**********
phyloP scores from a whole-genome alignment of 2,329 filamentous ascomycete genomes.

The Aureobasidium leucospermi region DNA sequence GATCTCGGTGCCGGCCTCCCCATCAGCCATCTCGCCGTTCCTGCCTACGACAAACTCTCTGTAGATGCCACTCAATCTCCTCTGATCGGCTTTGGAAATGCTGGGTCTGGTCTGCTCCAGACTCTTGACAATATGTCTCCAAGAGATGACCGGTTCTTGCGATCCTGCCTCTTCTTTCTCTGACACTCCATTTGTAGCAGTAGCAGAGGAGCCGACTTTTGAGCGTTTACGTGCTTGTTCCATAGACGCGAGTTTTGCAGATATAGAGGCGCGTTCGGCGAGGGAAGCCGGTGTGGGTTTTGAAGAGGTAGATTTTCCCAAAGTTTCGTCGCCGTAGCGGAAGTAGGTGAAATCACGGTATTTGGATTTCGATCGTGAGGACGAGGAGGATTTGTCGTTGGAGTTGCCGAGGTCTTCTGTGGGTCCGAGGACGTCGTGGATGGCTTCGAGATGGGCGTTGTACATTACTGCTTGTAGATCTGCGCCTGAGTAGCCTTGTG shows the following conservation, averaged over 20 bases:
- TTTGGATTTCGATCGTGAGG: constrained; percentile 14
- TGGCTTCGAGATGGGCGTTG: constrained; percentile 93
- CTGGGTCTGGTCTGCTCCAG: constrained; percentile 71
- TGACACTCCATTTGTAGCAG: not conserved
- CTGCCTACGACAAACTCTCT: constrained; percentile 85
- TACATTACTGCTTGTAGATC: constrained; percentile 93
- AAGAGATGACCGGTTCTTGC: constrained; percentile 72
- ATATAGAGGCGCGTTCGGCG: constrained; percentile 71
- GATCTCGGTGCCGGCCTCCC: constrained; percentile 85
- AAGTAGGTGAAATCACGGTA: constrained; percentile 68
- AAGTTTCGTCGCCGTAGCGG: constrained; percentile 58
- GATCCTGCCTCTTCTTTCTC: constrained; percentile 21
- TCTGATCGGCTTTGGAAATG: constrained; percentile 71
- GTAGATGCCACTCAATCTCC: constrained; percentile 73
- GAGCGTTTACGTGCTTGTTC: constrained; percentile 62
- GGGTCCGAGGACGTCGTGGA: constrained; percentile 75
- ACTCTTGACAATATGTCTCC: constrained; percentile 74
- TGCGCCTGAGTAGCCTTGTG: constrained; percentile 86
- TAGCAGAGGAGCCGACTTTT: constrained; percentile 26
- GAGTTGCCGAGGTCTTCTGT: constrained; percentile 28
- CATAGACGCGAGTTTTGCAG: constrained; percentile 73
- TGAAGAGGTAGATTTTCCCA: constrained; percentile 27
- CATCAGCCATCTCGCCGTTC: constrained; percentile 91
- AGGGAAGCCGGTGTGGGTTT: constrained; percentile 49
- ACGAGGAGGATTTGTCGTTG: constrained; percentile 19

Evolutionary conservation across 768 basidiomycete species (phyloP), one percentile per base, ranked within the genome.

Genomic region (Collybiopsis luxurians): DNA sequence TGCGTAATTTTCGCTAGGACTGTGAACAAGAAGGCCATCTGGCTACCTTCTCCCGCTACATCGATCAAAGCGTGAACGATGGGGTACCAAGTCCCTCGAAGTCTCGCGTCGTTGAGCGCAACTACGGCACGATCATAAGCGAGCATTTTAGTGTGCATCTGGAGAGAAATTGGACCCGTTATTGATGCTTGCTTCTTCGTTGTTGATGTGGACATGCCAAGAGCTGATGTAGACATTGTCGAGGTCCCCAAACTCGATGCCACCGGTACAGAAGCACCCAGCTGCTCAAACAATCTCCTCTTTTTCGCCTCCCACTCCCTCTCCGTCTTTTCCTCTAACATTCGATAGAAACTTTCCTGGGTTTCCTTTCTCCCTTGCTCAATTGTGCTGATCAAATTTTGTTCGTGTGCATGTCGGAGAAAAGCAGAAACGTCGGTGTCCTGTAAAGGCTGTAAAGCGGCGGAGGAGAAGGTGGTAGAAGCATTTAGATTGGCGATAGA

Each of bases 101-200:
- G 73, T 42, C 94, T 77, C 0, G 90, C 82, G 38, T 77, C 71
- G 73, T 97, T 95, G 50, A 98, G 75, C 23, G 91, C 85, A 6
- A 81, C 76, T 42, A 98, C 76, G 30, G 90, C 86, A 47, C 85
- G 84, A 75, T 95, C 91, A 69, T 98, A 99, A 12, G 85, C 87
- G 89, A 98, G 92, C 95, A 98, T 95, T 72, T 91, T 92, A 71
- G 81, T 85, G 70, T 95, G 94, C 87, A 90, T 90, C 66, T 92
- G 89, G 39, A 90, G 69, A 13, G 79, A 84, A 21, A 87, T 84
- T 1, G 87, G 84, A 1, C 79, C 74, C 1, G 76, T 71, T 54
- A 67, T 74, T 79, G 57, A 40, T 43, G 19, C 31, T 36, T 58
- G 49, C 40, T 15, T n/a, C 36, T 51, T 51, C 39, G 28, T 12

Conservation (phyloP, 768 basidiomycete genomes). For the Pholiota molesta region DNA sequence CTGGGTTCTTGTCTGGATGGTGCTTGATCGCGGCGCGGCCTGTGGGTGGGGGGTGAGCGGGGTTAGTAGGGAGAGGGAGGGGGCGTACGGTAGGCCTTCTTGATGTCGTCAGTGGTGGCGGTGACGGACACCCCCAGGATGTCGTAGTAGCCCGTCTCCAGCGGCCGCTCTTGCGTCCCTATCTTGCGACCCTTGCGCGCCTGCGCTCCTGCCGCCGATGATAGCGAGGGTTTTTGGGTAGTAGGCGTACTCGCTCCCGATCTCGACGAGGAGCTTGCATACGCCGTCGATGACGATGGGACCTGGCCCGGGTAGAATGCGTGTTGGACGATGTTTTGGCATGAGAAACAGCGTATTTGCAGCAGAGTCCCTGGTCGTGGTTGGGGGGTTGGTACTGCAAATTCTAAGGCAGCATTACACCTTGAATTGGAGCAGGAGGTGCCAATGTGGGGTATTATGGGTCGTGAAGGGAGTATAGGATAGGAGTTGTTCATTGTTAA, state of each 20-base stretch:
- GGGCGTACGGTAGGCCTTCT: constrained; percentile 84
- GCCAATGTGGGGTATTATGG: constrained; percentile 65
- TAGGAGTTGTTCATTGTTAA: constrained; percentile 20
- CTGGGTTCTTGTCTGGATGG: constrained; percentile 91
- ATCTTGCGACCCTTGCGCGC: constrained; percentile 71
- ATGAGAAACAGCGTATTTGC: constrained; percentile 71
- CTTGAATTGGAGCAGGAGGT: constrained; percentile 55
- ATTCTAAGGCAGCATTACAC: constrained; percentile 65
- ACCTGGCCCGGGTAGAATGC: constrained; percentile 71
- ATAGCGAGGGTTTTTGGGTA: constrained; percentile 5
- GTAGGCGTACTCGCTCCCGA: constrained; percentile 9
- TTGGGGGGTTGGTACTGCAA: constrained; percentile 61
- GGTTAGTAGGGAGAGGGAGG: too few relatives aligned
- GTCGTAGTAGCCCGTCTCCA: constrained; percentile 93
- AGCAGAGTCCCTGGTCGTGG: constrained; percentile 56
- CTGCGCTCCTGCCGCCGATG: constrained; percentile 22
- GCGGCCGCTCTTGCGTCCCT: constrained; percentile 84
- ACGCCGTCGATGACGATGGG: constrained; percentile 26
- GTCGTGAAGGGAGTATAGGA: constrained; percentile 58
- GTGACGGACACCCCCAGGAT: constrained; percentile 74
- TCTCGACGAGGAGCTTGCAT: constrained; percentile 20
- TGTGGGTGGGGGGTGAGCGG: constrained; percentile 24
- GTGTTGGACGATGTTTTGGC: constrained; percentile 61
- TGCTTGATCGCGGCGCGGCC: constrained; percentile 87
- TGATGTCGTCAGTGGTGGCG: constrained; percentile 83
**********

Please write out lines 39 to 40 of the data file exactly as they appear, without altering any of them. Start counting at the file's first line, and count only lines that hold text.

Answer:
- A 67, T 74, T 79, G 57, A 40, T 43, G 19, C 31, T 36, T 58
- G 49, C 40, T 15, T n/a, C 36, T 51, T 51, C 39, G 28, T 12